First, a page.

Part of local lore at the Christian Century is a tale about the time our predecessors, unable to contain their dread of seeing Barry Goldwater in the White House, published an editorial endorsing Lyndon B. Johnson for president. This bit of electioneering was brought to the attention of the Internal Revenue Service, which proceeded to suspend the magazine’s tax-exempt status for two years. The editorial clearly violated the IRS rule that prohibits charitable organizations (referred to as Section 501(c)(3) organizations in the tax code) from backing a political candidate.
The rules are much less clear when it comes to “social welfare” organizations (known to the IRS as Section 501(c)(4) organizations). Unlike charitable organizations, these groups are allowed to engage in politics while maintaining their tax-exempt status, as long as politics is not their primary activity.
But how much political activity is too much? And how is political activity to be defined? Is it right that a group can spend millions of dollars to influence an election and still be deemed a “social welfare” organization? Is it right that such groups, as part of their status as social welfare organizations, are permitted to shield the names of their donors?
These are the real questions that lie behind the furor over the IRS’s practice—at least for a short time, at one office—of giving special scrutiny to conservative Tea Party and “patriot” groups that applied for 501(c)(4) status.
The prospect of a politically motivated IRS is chilling. But there is no evidence that the IRS rejected any group’s application for political reasons. Nor is there any evidence that scrutiny was unwarranted. The law compels the IRS to investigate groups that apply for tax-exempt status. The underlying problem is not the politicization of the IRS (its employees are well insulated from presidential directives) but the vagueness of the tax code. And the solution to that problem is for Congress to give clearer guidelines.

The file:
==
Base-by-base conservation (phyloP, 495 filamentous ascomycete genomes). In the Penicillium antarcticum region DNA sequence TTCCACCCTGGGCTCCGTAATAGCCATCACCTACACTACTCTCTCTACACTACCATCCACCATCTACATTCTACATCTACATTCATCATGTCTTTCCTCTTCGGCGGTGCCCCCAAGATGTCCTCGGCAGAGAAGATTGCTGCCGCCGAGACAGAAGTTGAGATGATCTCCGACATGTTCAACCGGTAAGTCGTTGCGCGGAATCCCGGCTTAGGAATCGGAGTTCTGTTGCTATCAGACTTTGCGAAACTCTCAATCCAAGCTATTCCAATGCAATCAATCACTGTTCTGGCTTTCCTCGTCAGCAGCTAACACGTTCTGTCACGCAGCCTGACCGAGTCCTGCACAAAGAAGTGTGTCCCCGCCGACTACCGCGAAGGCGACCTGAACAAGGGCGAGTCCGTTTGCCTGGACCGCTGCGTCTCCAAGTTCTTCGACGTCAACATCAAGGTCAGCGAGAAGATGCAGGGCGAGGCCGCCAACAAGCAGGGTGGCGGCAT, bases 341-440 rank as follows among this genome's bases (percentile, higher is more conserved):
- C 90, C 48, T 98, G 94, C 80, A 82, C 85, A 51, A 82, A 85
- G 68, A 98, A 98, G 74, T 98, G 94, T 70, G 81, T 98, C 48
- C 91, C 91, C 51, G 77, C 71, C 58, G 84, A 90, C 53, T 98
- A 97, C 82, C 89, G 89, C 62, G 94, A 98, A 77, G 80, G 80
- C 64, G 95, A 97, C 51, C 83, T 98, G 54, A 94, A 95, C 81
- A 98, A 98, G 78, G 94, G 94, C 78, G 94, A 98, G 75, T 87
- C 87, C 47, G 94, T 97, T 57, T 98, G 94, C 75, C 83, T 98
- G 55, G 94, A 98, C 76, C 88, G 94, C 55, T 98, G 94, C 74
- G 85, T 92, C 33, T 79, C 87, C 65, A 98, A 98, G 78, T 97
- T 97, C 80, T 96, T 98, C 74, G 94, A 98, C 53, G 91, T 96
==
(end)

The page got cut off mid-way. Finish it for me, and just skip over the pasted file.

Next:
When an IRS office in Cincinnati issued its misguided directive on Tea Party groups, it was being flooded with new applications for 501(c)(4) status. The increase was in part the result of changes in the law allowing corporations and unions to give unlimited sums in elections. By giving their money to tax-exempt social welfare groups rather than to political action groups, these funders had a way both to spend without hindrance and to hide what they were doing.
Civil society is made more vibrant by the presence of groups organized around a social cause—which is a good rationale for giving such groups tax-exempt status. But citizens should know who is funding the election of office holders—which is a good reason for either requiring 501(c)(4) groups to reveal who their donors are or for sharply limiting how much politicking these groups can do.